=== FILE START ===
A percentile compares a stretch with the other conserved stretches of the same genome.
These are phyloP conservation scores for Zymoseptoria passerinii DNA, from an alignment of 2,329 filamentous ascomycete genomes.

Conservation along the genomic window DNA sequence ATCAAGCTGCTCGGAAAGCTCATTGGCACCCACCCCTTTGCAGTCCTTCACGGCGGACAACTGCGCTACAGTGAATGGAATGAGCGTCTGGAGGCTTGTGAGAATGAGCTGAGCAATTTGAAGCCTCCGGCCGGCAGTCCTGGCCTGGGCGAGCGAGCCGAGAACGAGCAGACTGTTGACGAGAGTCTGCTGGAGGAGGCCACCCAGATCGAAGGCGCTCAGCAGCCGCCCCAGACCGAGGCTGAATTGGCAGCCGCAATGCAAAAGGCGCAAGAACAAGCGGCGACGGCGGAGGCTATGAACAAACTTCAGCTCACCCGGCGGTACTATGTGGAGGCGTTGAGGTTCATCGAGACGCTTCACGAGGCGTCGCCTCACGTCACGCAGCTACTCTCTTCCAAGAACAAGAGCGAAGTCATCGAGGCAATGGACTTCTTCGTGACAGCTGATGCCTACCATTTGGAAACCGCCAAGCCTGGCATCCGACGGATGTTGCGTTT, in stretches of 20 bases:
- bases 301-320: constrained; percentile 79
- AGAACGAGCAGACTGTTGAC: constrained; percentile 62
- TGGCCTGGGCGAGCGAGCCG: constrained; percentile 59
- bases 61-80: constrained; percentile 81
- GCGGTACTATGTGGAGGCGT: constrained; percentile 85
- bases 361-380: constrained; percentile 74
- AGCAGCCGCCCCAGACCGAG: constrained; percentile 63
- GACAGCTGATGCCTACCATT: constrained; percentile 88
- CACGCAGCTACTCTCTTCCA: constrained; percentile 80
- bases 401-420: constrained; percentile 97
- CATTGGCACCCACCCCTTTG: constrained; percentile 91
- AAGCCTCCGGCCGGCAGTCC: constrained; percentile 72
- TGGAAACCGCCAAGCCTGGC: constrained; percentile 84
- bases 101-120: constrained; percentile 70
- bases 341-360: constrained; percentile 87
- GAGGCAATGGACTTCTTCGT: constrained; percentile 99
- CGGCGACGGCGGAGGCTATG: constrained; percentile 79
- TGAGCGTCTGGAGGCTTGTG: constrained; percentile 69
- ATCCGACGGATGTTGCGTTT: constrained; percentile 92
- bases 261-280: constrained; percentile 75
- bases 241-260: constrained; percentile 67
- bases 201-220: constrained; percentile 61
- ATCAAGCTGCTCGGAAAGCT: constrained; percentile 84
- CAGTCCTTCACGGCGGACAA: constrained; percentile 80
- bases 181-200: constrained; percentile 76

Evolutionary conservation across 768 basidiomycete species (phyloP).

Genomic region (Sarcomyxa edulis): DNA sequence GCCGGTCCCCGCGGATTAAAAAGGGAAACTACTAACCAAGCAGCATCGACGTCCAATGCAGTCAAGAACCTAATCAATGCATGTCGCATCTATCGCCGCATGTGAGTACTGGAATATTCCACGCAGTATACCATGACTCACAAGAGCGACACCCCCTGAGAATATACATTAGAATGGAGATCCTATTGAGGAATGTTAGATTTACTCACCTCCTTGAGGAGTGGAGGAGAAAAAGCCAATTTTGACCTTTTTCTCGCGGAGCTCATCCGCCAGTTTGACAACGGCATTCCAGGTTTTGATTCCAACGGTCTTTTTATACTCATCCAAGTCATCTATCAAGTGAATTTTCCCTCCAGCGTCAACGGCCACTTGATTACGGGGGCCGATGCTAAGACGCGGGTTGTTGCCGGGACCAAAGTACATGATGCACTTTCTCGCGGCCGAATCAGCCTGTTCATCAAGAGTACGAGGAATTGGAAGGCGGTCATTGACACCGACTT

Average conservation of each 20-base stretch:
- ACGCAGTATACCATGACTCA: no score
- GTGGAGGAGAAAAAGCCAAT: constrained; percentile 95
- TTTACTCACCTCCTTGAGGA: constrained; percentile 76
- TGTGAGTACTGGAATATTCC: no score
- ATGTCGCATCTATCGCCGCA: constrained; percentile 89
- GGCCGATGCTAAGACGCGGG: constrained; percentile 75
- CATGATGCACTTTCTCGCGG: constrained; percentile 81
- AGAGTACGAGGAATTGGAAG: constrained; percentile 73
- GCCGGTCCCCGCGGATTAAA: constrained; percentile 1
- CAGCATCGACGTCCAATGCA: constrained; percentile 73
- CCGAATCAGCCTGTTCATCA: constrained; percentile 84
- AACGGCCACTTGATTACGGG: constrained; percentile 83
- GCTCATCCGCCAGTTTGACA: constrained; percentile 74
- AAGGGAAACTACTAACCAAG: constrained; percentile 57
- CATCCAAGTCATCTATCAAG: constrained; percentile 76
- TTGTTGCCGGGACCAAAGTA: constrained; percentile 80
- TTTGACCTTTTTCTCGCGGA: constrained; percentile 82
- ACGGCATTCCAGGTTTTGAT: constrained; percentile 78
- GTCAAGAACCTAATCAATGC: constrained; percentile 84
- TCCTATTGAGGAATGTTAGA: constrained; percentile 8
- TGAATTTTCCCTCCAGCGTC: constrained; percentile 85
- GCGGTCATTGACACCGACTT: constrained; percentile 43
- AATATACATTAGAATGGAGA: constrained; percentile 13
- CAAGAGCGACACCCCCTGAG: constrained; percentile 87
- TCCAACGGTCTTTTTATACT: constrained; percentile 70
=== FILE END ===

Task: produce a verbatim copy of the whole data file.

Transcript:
A percentile compares a stretch with the other conserved stretches of the same genome.
These are phyloP conservation scores for Zymoseptoria passerinii DNA, from an alignment of 2,329 filamentous ascomycete genomes.

Conservation along the genomic window DNA sequence ATCAAGCTGCTCGGAAAGCTCATTGGCACCCACCCCTTTGCAGTCCTTCACGGCGGACAACTGCGCTACAGTGAATGGAATGAGCGTCTGGAGGCTTGTGAGAATGAGCTGAGCAATTTGAAGCCTCCGGCCGGCAGTCCTGGCCTGGGCGAGCGAGCCGAGAACGAGCAGACTGTTGACGAGAGTCTGCTGGAGGAGGCCACCCAGATCGAAGGCGCTCAGCAGCCGCCCCAGACCGAGGCTGAATTGGCAGCCGCAATGCAAAAGGCGCAAGAACAAGCGGCGACGGCGGAGGCTATGAACAAACTTCAGCTCACCCGGCGGTACTATGTGGAGGCGTTGAGGTTCATCGAGACGCTTCACGAGGCGTCGCCTCACGTCACGCAGCTACTCTCTTCCAAGAACAAGAGCGAAGTCATCGAGGCAATGGACTTCTTCGTGACAGCTGATGCCTACCATTTGGAAACCGCCAAGCCTGGCATCCGACGGATGTTGCGTTT, in stretches of 20 bases:
- bases 301-320: constrained; percentile 79
- AGAACGAGCAGACTGTTGAC: constrained; percentile 62
- TGGCCTGGGCGAGCGAGCCG: constrained; percentile 59
- bases 61-80: constrained; percentile 81
- GCGGTACTATGTGGAGGCGT: constrained; percentile 85
- bases 361-380: constrained; percentile 74
- AGCAGCCGCCCCAGACCGAG: constrained; percentile 63
- GACAGCTGATGCCTACCATT: constrained; percentile 88
- CACGCAGCTACTCTCTTCCA: constrained; percentile 80
- bases 401-420: constrained; percentile 97
- CATTGGCACCCACCCCTTTG: constrained; percentile 91
- AAGCCTCCGGCCGGCAGTCC: constrained; percentile 72
- TGGAAACCGCCAAGCCTGGC: constrained; percentile 84
- bases 101-120: constrained; percentile 70
- bases 341-360: constrained; percentile 87
- GAGGCAATGGACTTCTTCGT: constrained; percentile 99
- CGGCGACGGCGGAGGCTATG: constrained; percentile 79
- TGAGCGTCTGGAGGCTTGTG: constrained; percentile 69
- ATCCGACGGATGTTGCGTTT: constrained; percentile 92
- bases 261-280: constrained; percentile 75
- bases 241-260: constrained; percentile 67
- bases 201-220: constrained; percentile 61
- ATCAAGCTGCTCGGAAAGCT: constrained; percentile 84
- CAGTCCTTCACGGCGGACAA: constrained; percentile 80
- bases 181-200: constrained; percentile 76

Evolutionary conservation across 768 basidiomycete species (phyloP).

Genomic region (Sarcomyxa edulis): DNA sequence GCCGGTCCCCGCGGATTAAAAAGGGAAACTACTAACCAAGCAGCATCGACGTCCAATGCAGTCAAGAACCTAATCAATGCATGTCGCATCTATCGCCGCATGTGAGTACTGGAATATTCCACGCAGTATACCATGACTCACAAGAGCGACACCCCCTGAGAATATACATTAGAATGGAGATCCTATTGAGGAATGTTAGATTTACTCACCTCCTTGAGGAGTGGAGGAGAAAAAGCCAATTTTGACCTTTTTCTCGCGGAGCTCATCCGCCAGTTTGACAACGGCATTCCAGGTTTTGATTCCAACGGTCTTTTTATACTCATCCAAGTCATCTATCAAGTGAATTTTCCCTCCAGCGTCAACGGCCACTTGATTACGGGGGCCGATGCTAAGACGCGGGTTGTTGCCGGGACCAAAGTACATGATGCACTTTCTCGCGGCCGAATCAGCCTGTTCATCAAGAGTACGAGGAATTGGAAGGCGGTCATTGACACCGACTT

Average conservation of each 20-base stretch:
- ACGCAGTATACCATGACTCA: no score
- GTGGAGGAGAAAAAGCCAAT: constrained; percentile 95
- TTTACTCACCTCCTTGAGGA: constrained; percentile 76
- TGTGAGTACTGGAATATTCC: no score
- ATGTCGCATCTATCGCCGCA: constrained; percentile 89
- GGCCGATGCTAAGACGCGGG: constrained; percentile 75
- CATGATGCACTTTCTCGCGG: constrained; percentile 81
- AGAGTACGAGGAATTGGAAG: constrained; percentile 73
- GCCGGTCCCCGCGGATTAAA: constrained; percentile 1
- CAGCATCGACGTCCAATGCA: constrained; percentile 73
- CCGAATCAGCCTGTTCATCA: constrained; percentile 84
- AACGGCCACTTGATTACGGG: constrained; percentile 83
- GCTCATCCGCCAGTTTGACA: constrained; percentile 74
- AAGGGAAACTACTAACCAAG: constrained; percentile 57
- CATCCAAGTCATCTATCAAG: constrained; percentile 76
- TTGTTGCCGGGACCAAAGTA: constrained; percentile 80
- TTTGACCTTTTTCTCGCGGA: constrained; percentile 82
- ACGGCATTCCAGGTTTTGAT: constrained; percentile 78
- GTCAAGAACCTAATCAATGC: constrained; percentile 84
- TCCTATTGAGGAATGTTAGA: constrained; percentile 8
- TGAATTTTCCCTCCAGCGTC: constrained; percentile 85
- GCGGTCATTGACACCGACTT: constrained; percentile 43
- AATATACATTAGAATGGAGA: constrained; percentile 13
- CAAGAGCGACACCCCCTGAG: constrained; percentile 87
- TCCAACGGTCTTTTTATACT: constrained; percentile 70